Tag Archives: matter

The Race Is On: Scientists Will Soon Convert Light Into Matter Via Einstein’s Famous Equation

Even if you couldn’t tell me the first thing about physics, you’re probably familiar with the equation E=mc2, Einstein’s famous theory of relativity that hypothesized (based off extensive observations) that light could be converted into matter and vice verse.

Then, in the 1930s, Gregory Breit and John A. Wheeler expanded on Einstein’s theory, arguing that it should be theoretically possible to accomplish this transformation using just two photons.

However, until very recently, it was thought that actually turning light into matter with just two photons was virtually impossible, since it would require colliding the two infinitesimally small light particles (which technically have no mass or volume) with one another, an extremely difficult task.

The breakthrough came in a scholarly article published in the journal Nature Photonics on May 18th which described a groundbreaking new “photon-collider”. The collider works by heating up a golden vacuum tube known as a hohlraum (a hohlraum is basically just a vacuum in which the radiative energy in the walls and the interior of the vacuum are at equilibrium).

As the hohlraum is heated, it begins emitting photons. Once there’s a significant “cloud” of photons in the hohlraum, a high energy laser is shot at another piece of gold. This laser heats up the gold target until it starts shooting gamma rays (photons) at extremely high speeds into the hohlraum.

Diagram of the photon-photon collider. Click to enlarge

If one of these high-energy photons collides with one of the photons in the hohlraum, the two annihilate one another, creating an electron and a positron, the electron’s antimatter equivalent which carries a positive charge (think of it as an anti-electron). Conversely, when an electron and a positron collide at high speeds, they annihilate to form pure energy, in the form of two photons.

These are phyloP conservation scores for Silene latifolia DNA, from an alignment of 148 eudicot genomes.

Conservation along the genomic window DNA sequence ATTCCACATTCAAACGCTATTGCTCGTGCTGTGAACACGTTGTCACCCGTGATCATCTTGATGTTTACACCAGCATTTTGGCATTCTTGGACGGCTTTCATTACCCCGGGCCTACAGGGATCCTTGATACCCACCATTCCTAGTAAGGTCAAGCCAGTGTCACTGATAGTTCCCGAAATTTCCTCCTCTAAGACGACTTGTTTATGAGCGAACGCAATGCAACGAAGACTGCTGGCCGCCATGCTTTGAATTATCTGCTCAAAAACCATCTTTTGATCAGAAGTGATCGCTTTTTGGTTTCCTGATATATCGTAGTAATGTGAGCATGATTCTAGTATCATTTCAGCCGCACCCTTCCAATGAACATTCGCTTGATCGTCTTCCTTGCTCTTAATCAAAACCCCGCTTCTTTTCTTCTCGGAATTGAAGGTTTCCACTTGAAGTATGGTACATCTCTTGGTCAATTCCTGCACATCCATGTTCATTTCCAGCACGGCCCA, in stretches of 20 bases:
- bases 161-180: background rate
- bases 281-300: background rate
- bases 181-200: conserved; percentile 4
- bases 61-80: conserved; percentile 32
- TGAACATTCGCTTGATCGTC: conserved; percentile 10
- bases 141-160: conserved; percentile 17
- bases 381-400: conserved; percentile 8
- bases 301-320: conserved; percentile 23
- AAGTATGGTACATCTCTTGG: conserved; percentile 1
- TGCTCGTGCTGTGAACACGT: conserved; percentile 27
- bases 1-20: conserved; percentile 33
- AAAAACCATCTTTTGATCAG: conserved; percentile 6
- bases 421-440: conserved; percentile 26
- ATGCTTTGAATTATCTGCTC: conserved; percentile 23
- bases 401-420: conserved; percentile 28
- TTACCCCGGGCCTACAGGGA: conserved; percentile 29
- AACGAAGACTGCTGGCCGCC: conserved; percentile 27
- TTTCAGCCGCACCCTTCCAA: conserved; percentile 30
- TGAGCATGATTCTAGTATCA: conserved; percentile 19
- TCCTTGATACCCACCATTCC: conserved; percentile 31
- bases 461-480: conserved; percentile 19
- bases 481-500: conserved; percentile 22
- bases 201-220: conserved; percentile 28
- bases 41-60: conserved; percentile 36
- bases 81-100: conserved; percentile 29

Now that the process of colliding photons has been proven to be experimentally possible in the lab, physicists across the globe will be scrambling to be the first to successfully convert light into matter.

Somewhere, Einstein is smiling.

Read more from the L.A. Times here.


What It Looks Like When Two Neutron Stars Rip Each Other Apart to Form a Black Hole (Video)

A neutron star is what’s left behind when a massive star (typically 8-30 times the size of our Sun) explodes into a supernova. These supergiant stars get so large that they are no longer able to remain stable under their own intense gravity, collapsing in on themselves.

The gravity is so massive that it exceeds the strength of the atomic forces within particles, causing them to eject protons and electrons. The ball of neutrons they leave behind is so dense that a teaspoonful of the material would weigh as much as Mount Everest!

A neutron star (the tiny white dot in the middle) surrounded by the remnants of the supernova explosion that created it. Click to enlarge (Photo: NASA/Andrew Fruchter)

Neutrons stars have a “mass threshold”- if they take on too much mass, even the neutrons themselves will collapse. When two of these extremely dense neutron stars collide, the extra mass they add to one another causes their massive gravitational forces to tear each other apart.

They go into a blindingly-fast death spin, ejecting massive amount of material while merging into a doughnut like structure with a black hole at its center. The entire process takes just 20 milliseconds (that is 1/50th of a second, if you’re wondering).

Check out a simulation of the amazing phenomenon courtesy of NASA: